YOU ARE HERE: LAT HomeCollections

Ventura County

Students Have Dirt on the Environment

Academics: Camarillo High is sending a team of young experts to a national competition on Earth matters.


Jason Schechter is an expert on urban runoff, the toxic soup of pollutants that contaminates creeks, streams and oceans. Tyler LeBrun specializes in forestry. Margaret Hsieh is the authority on wildlife. Tara Shepersky is swimming in knowledge about aquatics.

And Sean Carroll is, as they say in these circles, "the dirt guy."

Together, these Adolfo Camarillo High School students are a powerhouse of environmental wisdom.

Their milieu: the Envirothon, a national academic competition that quizzes high schoolers on the ever-pressing issues facing planet Earth.

Right now, the Camarillo team--the only one in Ventura County--is the best in the state. And this summer, when the students head to Jackson, Miss., to represent California among teams from 45 states, they hope to be the best in the country.

"We're pumped," said Carroll, a junior. "Although Mississippi in July doesn't sound like much of a vacation."

A win in Mississippi would bring not only bragging rights but up to $3,000 for each student in college scholarship money, said Chad Pridgen, the team's coach and science teacher.

Schechter, a senior, hopes to use the prestigious title to bolster his application to Stanford--where he is still on a waiting list--and the money to help pay the steep tuition. It would be well worth the many nights and weekends he has spent researching runoff pollution, he said.

"We prepared so much," he said. "We knew as much as we possibly could."

The team's victory at the California Envirothon in Mountain Center last month followed six months of brain-busting that included field trips around the county, visits with environmental professionals, and many late-night and early morning study sessions, Pridgen said.

After a short break--so the high-achieving team members can take their Advanced Placement exams--the studying will resume in preparation for nationals at the end of July.

Although they've already covered much of the material, they'll have to learn "whatever is different between California and Mississippi--which is a lot," said Shepersky, a senior.

This will be the second time in Pridgen's three years as coach that he has taken a team to the national round. Last year's team--from which one member is returning this year--placed fifth, and a second Camarillo High team placed ninth in the state last month.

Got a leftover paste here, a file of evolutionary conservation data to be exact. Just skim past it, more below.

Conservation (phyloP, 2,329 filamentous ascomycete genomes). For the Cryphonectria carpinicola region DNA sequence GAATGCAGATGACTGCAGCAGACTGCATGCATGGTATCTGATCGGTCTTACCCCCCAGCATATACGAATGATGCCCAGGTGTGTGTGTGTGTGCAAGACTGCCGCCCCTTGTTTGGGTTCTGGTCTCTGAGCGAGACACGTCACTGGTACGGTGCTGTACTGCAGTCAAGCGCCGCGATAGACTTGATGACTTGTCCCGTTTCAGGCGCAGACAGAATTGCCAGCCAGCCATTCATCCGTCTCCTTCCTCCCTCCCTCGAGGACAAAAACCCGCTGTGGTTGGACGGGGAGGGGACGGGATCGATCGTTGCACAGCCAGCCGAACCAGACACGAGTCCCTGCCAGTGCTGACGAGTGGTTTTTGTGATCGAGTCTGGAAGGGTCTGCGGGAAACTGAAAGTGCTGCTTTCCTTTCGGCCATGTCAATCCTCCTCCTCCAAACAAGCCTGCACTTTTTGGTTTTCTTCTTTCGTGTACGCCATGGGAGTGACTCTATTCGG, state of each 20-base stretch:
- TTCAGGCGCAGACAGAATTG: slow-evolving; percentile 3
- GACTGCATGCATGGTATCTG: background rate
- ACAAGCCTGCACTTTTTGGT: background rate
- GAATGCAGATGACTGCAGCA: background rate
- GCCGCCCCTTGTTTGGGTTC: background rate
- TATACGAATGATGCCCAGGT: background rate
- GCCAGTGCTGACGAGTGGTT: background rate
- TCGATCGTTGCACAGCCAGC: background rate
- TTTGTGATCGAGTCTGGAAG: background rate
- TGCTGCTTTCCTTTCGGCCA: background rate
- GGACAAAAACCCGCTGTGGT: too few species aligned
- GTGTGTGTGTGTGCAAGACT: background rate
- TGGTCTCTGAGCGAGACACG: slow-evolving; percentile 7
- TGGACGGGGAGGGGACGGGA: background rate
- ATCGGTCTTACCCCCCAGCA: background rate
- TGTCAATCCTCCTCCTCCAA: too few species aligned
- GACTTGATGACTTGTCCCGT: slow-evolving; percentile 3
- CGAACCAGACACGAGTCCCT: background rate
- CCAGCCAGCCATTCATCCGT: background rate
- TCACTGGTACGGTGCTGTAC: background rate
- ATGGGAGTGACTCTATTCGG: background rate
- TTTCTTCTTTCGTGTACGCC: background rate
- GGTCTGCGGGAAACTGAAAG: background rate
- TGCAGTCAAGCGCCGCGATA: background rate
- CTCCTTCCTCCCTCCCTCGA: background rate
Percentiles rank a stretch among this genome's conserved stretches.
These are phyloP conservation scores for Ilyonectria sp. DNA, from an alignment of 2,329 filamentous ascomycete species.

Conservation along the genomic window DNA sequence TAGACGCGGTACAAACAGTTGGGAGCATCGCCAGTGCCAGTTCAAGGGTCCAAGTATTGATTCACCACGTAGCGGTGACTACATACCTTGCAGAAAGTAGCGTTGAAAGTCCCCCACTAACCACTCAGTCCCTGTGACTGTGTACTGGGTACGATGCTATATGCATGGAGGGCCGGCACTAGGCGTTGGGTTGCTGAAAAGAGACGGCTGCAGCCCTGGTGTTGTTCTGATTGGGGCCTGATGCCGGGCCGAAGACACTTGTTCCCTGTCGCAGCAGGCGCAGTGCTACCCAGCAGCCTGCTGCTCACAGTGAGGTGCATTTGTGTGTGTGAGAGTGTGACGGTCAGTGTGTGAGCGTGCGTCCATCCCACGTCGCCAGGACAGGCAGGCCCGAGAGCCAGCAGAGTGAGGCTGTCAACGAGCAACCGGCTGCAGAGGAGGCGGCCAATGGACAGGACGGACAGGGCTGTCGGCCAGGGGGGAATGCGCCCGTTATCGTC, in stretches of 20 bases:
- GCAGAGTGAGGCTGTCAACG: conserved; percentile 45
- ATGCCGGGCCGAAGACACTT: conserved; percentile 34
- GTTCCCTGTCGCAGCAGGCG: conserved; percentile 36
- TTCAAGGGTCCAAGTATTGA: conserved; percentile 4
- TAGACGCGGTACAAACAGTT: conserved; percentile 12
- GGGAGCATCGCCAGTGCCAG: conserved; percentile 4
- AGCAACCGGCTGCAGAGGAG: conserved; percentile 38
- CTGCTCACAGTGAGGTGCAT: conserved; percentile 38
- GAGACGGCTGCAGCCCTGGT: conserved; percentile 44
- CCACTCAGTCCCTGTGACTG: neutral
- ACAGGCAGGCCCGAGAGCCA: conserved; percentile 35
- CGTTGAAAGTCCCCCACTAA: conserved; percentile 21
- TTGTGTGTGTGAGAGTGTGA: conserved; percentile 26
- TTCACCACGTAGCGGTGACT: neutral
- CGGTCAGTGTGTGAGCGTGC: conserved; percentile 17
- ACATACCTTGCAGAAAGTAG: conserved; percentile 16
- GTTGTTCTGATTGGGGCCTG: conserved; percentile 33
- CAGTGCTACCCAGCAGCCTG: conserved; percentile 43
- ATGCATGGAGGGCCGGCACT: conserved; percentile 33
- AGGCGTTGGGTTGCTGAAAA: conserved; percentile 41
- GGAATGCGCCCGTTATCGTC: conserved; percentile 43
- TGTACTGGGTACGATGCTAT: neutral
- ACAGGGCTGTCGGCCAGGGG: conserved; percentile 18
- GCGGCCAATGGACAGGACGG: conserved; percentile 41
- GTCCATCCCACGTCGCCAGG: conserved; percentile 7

Most of the students who participate are enrolled in or have taken Pridgen's Advanced Placement environmental sciences class, which gives them a good base of knowledge, he said.

The students' trips will be funded through a combination of sources, including their parents, community groups and possibly the school district.

Envirothon competitions involve written questions and hands-on exercises in four areas: forestry, wildlife, aquatics and soils, said Kay Asher, a coordinator for the national contest. A fifth category, which changes every year to reflect hot environmental issues, requires students to develop a plan to solve a hypothetical problem. This year, the topic is urban runoff.

Preparation includes reading books, cruising Web sites, visiting facilities and talking with professionals in the field, the students said.

And despite the often grueling study process, the experience was fun, they insist.

"It's being tested on something you like to study," said LeBrun, a junior.

The California contest involved 26 schools and was sponsored by resource conservation districts throughout the state, including the Ventura County Resource Conservation District in Somis. El Camino Real High School in Woodland Hills placed second, and Arlington High School in Riverside came in third.

Ventura County Supt. of Schools Chuck Weis said the contest is a perfect fit for Camarillo High's curriculum. He encouraged other schools with environmental science courses to get involved next year.

"Academic competitions are a valuable way to signal to students that academic learning is as important as athletics," Weis said. "Learning about the science of the environment is critical to all of us."

Los Angeles Times Articles